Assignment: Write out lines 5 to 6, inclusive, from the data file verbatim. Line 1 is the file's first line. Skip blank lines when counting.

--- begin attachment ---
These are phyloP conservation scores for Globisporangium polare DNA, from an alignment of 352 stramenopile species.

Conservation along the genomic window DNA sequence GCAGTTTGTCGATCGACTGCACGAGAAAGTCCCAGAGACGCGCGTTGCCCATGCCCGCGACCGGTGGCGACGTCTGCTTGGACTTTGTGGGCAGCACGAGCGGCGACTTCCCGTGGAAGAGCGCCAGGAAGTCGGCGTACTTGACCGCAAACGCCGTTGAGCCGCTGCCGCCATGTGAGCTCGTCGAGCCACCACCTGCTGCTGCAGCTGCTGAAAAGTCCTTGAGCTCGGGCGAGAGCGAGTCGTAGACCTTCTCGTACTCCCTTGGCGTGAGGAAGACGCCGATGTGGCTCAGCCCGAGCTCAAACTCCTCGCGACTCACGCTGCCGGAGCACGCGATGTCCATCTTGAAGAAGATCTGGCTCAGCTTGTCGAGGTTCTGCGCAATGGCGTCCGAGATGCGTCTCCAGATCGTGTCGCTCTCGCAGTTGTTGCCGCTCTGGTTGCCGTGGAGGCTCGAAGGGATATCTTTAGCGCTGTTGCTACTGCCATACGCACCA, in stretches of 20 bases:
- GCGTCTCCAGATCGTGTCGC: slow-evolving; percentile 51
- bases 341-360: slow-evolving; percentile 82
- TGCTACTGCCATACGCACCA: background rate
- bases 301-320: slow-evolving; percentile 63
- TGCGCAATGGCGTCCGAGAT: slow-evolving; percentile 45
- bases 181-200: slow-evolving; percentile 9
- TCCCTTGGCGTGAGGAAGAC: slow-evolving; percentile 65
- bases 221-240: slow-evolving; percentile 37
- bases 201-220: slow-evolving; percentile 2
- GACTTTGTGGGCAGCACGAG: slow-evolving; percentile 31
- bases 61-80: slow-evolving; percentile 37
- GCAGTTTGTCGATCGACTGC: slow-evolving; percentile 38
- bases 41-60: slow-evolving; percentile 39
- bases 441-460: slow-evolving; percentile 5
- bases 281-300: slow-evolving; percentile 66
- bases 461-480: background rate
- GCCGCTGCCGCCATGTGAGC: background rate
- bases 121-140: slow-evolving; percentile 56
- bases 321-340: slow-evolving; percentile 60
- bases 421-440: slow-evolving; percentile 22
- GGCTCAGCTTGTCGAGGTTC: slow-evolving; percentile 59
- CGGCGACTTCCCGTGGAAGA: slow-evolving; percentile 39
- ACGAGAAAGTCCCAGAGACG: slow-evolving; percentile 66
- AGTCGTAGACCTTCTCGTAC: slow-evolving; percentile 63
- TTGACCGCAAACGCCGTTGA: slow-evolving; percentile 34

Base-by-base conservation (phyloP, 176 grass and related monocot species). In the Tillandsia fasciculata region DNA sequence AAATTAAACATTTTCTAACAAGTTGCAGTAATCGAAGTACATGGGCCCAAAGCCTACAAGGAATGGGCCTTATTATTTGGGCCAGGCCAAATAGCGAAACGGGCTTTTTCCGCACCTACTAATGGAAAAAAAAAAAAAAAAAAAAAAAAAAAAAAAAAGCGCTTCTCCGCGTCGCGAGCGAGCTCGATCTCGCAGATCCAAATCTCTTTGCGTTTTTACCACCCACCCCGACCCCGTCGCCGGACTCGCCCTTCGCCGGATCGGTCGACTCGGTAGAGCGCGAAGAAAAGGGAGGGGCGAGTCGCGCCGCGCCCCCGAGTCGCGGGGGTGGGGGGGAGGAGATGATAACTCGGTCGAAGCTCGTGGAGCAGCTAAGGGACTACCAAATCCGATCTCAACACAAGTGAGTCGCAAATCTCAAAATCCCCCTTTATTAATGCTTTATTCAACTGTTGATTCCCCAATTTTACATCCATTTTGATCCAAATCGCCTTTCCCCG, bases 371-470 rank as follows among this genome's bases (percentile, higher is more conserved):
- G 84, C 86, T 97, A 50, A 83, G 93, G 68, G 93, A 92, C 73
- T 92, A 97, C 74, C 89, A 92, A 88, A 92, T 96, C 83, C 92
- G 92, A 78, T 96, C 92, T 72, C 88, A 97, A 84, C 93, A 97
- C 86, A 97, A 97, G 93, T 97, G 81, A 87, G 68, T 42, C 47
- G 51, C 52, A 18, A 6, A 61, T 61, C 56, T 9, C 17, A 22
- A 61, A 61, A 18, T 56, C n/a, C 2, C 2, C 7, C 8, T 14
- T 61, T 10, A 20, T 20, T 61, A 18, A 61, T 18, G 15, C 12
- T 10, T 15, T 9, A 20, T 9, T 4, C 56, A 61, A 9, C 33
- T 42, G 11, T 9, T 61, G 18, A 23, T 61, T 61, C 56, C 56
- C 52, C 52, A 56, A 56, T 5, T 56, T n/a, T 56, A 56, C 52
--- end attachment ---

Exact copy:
- TGCTACTGCCATACGCACCA: background rate
- bases 301-320: slow-evolving; percentile 63